This is the unintentional second installment of Customer and Content’s book review series. Well, it’s intentional, in that I’m writing it of my own free will, but I wasn’t intending to write a series of book reviews. Although calling two articles a “series” might be a bit much.
Was any of that redundant? I’m now very concerned about writing redundant words and phrases. The reason is because I just finished Marcia Johnston’s You Can Say That Again. This is a short, enjoyable book about redundant phrases. It’s funny, but it’s also a little disturbing.
(Yes, I’m having fun with the STRIKE tag; I promise I’ve never written “the reason is because” before, but I have seen it used many, many times by people who obviously didn’t have a high school English teacher with that pet peeve.)
Three types of phrases
Marcia separates the redundant phrases into four types: adjective phrases, noun phrases, verb phrases, and a final “miscellaneous” collection of adverb phrases, odds, and ends. That’s all well and good and grammatically correct…”all well and good” is redundant, isn’t it? Anyway, that’s a perfectly good way to…argh…it’s not like something is imperfectly good, right? I’ll start again.
Those four categories are both grammatically correct and rational. But while reading the book, I came up with my own three categories: Obvious (and Funny), Things I’ve Seen Too Often (so…slightly less funny and more head-desky), and The Ones that Hit Too Close to Home (i.e., “Wait, what’s wrong with…oh. Damn.”).
The key here is that Marcia isn’t making these up. These are examples that she saw in the wild or were reported to her by other technical communicators. We’re a pedantic bunch of nit-pickers, after all.
Because I am a Serious and Professional Writer, most of the phrases fell into the Obvious category. A phrase like “meander all over the place” makes me grin. Of course that’s redundant, and a waste of words. And “kill dead” is something that I hear often, usually in reference to software processes that are using too much memory and need to be killed…well, dead. Very dead, and as quickly as possible.
If you haven’t heard the phrases “position for future growth,” “visual diagram,” or “target objectives” at least a dozen times, then congratulations! You’ve managed to avoid business meetings for the last 10 years. Or maybe 20. Or maybe forever.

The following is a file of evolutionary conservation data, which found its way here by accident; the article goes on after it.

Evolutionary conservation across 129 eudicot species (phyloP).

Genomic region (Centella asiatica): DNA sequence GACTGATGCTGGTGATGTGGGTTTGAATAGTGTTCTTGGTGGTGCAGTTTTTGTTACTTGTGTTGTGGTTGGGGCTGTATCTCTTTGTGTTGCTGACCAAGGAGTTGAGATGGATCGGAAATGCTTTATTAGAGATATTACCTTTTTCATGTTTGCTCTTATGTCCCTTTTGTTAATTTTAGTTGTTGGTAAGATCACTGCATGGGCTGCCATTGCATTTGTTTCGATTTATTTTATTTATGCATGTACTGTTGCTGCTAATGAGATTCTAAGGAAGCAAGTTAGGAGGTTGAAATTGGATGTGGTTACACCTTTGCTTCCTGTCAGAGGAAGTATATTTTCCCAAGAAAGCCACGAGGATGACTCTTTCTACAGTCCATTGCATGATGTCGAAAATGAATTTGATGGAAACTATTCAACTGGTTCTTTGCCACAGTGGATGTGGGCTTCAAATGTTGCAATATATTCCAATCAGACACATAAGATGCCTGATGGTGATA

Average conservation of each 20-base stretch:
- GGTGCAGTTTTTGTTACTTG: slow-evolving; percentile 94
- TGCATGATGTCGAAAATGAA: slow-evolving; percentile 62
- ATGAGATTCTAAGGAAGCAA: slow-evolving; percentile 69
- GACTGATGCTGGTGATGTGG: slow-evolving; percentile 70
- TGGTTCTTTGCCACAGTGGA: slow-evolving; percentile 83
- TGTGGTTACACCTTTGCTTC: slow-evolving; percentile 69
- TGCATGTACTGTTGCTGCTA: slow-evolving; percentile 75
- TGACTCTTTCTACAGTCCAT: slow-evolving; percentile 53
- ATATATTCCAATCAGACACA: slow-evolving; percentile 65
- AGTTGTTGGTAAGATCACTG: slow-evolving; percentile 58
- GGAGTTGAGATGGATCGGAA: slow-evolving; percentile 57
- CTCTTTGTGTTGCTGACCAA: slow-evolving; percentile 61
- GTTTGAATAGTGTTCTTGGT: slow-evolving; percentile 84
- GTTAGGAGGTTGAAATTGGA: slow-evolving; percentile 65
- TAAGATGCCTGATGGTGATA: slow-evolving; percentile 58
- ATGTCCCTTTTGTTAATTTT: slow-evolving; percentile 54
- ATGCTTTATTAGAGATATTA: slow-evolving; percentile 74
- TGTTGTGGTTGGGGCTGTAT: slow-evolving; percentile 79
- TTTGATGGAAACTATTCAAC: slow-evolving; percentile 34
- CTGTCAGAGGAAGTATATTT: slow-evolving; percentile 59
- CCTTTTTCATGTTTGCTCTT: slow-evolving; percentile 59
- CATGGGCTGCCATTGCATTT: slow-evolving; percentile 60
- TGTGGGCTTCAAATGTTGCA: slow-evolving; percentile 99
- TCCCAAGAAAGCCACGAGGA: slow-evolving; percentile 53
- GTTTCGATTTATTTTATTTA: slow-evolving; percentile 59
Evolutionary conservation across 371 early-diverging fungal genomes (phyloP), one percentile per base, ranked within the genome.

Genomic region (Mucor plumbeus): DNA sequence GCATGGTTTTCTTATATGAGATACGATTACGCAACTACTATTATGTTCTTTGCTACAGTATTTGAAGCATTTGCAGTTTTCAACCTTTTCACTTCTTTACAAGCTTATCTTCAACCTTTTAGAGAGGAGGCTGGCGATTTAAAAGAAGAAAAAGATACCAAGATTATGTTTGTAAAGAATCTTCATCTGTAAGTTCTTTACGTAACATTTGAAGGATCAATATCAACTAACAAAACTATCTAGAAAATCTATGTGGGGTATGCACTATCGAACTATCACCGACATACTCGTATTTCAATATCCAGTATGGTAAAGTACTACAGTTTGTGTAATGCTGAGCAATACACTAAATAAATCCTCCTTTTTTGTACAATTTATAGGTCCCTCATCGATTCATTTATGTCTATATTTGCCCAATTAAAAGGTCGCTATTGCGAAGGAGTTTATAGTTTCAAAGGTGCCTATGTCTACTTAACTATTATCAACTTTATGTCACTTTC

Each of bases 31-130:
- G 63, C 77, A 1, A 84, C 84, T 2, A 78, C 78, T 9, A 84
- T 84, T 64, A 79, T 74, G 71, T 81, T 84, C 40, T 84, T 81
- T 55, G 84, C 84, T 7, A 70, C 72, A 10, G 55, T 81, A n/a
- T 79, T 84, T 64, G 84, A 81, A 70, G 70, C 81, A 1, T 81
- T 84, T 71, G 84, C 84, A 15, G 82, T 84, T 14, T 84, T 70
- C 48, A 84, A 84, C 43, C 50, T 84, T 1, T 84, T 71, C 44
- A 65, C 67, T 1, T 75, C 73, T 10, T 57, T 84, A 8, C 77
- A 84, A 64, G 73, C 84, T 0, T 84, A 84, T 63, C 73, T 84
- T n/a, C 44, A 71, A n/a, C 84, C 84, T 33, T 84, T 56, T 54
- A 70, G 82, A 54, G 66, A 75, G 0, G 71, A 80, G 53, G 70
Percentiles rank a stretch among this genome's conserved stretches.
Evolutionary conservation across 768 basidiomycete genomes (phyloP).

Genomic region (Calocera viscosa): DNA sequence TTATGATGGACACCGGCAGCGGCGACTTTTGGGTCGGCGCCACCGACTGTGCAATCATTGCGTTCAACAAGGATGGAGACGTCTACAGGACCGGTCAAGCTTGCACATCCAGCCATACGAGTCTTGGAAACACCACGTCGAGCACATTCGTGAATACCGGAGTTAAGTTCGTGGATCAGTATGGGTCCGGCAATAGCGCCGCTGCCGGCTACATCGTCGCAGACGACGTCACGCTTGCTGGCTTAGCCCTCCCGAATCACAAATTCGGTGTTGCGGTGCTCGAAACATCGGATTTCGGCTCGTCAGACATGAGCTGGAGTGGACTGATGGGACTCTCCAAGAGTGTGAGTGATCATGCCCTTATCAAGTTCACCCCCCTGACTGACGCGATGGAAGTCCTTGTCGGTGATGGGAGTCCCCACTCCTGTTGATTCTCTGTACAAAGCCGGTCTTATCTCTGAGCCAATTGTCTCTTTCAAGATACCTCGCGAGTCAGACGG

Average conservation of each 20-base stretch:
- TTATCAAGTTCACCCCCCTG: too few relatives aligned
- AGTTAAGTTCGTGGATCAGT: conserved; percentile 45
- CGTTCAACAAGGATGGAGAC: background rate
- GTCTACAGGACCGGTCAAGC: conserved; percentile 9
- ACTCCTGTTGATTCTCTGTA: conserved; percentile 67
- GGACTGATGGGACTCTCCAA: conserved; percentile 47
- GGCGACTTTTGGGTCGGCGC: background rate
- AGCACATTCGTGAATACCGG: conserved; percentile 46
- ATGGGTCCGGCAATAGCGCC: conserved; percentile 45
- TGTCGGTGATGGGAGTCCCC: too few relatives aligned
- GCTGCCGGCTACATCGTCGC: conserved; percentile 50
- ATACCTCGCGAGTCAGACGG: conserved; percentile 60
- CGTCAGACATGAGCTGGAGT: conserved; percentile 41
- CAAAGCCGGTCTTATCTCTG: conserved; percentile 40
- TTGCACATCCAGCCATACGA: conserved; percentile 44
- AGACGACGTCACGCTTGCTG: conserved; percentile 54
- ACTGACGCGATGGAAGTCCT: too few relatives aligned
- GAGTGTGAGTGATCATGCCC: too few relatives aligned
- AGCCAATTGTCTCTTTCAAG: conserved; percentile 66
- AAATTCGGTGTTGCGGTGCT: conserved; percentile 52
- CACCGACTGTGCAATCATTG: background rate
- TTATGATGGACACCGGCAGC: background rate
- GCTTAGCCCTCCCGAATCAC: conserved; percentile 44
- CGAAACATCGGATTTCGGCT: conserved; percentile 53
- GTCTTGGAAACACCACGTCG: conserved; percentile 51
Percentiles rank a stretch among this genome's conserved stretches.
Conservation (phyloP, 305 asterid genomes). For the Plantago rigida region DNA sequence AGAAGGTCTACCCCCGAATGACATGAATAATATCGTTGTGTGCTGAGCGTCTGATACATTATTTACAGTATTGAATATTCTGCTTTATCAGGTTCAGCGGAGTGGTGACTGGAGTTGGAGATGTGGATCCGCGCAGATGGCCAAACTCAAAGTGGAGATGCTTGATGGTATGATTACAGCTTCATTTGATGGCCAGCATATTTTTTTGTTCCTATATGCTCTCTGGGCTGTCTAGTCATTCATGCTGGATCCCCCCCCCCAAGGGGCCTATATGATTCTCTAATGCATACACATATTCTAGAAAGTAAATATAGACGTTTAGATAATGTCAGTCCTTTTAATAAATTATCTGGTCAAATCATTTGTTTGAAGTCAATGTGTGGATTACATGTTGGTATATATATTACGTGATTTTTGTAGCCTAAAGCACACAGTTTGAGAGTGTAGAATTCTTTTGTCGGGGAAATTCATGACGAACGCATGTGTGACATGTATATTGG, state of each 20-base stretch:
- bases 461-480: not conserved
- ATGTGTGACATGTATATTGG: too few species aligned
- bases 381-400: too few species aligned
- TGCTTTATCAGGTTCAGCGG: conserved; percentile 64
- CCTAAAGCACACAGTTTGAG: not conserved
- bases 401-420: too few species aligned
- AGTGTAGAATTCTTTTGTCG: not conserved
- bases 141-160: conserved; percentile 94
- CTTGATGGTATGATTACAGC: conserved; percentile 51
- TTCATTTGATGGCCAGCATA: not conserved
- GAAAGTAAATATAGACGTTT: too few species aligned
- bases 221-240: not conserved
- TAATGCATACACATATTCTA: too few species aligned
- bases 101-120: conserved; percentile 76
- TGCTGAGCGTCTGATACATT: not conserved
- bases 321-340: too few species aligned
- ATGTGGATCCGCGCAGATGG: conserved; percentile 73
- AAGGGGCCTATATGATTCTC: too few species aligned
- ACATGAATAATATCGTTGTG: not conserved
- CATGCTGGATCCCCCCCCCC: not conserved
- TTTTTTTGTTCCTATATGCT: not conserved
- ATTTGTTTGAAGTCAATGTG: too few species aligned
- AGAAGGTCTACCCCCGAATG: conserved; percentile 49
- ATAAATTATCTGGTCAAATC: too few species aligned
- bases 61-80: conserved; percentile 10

Even if we are exposed to these phrases every day of our working lives, we understand that those phrases are redundant, and are often an attempt to make the speaker sound like a Serious Modern Businessperson. Or our coworkers have heard them so often that they assume they’re correct, or maybe even expected.
But we avoid using those phrases in our documentation, and the people in charge of translation budgets translators thank us for that.
That pesky third type
But there’s a third type, those phrases that bring my reading to a screeching halt and draw out that involuntary “Wait a minute…” comment.
“Key stakeholders”: Yes, I should know better. But I’m sure I’ve used that one before. I’ve seen it so often that I’ve accepted it without noticing the redundancy. I guess I assumed that there are key stakeholders and…er…lesser stakeholders who don’t need to be invited to meetings. Like all of these, it doesn’t make sense when I think about it.
“Primary focus”: In my defense, I used this in business plans. Which isn’t a defense at all.
“Collaborate together”: Ouch. I’m sure I’ve used that in email to coworkers, and probably in this very blog. I just hope I’ve never written “collaborate together with key stakeholders,” but there’s a non-zero chance of that.
I mean, “a chance of that,” because non-zero is implied. See what’s happening to me?
This is a short book. I LOVE short books. I’m busy and I have a ton of books, articles, and witty tweets to read. I don’t have time for books that wander aimlessly before getting to the point.
Now that I think about it, “wander aimlessly” might be similar to “meander all over the place.” Maybe it’s just a tiny little bit redundant.
That’s why I enjoyed this book: You Can Say That Again entertained me and made me think about my own writing choices and assumptions. Marcia writes in the forward, “To get the most out of [this book], read it in the spirit of fun in which is was conceived.”
I believe that. I’ve met Marcia a couple of times, I’ve her presentations, and I’ve worked with her on an STC article. Marcia has a great sense of humor. But I have no doubt that she knows more than a few of these examples will hit their readers where it hurts.
And that’s great. I love it when people like Marcia give me a little kick to make me start thinking in new ways. Even though I know I avoid clichés in my writing (especially tired clichés…those are the worst!), this book has shown me many examples of familiar redundancies that I’ve become too familiar with. Sometimes we all need that little kick, and it’s better when it’s done with a sharp, yet friendly, sense of humor.